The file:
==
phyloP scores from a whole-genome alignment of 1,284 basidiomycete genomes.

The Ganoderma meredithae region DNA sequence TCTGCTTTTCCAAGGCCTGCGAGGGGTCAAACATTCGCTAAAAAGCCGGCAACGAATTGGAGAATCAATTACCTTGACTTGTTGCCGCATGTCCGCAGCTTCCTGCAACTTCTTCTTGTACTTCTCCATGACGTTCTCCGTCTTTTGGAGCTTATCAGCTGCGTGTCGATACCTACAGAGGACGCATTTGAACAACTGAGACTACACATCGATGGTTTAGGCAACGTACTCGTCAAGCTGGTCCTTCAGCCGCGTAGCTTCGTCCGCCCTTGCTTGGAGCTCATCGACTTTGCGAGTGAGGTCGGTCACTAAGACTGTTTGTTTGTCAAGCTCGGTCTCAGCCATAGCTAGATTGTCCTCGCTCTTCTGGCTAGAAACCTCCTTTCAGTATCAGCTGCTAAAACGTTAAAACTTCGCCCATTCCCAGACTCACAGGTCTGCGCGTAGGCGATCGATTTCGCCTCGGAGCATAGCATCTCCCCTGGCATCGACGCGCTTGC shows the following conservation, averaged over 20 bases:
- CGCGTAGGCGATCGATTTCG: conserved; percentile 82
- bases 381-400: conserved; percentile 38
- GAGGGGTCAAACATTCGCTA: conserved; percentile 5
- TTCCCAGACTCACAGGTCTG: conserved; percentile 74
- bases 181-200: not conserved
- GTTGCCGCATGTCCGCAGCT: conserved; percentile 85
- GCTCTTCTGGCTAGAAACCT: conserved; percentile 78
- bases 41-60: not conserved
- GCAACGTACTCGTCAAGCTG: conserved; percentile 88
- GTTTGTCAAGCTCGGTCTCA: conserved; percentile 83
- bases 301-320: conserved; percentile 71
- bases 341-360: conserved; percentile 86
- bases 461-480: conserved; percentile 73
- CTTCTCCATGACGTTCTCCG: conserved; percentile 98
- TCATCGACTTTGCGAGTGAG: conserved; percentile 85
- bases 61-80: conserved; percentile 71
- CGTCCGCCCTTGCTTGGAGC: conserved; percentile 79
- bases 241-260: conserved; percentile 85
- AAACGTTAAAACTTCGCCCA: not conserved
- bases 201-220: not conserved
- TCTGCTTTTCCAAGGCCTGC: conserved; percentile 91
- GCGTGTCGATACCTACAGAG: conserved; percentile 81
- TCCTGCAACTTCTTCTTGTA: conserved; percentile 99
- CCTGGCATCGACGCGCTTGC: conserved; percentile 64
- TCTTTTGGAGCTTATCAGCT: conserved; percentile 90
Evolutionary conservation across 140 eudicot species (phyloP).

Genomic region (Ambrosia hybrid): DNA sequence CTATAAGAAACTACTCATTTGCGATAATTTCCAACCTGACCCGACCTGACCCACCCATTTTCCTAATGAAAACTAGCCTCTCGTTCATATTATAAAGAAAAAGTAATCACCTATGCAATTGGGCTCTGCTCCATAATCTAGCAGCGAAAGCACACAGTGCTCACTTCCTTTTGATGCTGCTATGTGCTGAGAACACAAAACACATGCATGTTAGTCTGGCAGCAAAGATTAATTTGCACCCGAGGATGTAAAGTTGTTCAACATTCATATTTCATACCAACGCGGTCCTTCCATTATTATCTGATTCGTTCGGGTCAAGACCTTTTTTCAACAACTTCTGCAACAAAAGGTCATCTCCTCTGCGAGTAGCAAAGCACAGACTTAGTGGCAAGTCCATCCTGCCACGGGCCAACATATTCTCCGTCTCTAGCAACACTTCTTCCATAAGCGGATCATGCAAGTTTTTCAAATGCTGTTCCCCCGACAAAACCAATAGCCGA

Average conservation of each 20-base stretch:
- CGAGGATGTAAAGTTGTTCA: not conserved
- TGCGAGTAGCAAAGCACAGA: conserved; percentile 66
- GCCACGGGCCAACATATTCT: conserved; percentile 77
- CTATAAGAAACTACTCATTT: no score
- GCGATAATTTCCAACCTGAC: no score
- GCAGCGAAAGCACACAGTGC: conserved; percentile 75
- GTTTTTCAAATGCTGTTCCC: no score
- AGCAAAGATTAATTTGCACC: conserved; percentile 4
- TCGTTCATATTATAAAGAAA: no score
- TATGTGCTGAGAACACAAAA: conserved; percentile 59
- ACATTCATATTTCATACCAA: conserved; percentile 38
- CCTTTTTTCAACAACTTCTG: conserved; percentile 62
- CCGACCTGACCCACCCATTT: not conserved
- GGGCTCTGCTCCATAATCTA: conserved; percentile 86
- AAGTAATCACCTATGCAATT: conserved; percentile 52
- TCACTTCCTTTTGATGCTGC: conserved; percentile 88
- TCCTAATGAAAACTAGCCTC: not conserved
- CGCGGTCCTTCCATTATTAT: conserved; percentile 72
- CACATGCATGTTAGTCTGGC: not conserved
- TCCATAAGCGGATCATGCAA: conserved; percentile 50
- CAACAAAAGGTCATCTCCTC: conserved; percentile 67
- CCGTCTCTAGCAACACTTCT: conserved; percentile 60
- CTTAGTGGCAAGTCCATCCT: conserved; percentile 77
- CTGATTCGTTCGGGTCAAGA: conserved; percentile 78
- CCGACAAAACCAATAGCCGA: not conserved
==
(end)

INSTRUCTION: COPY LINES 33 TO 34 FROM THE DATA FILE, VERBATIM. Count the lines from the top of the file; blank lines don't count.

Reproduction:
- GCCACGGGCCAACATATTCT: conserved; percentile 77
- CTATAAGAAACTACTCATTT: no score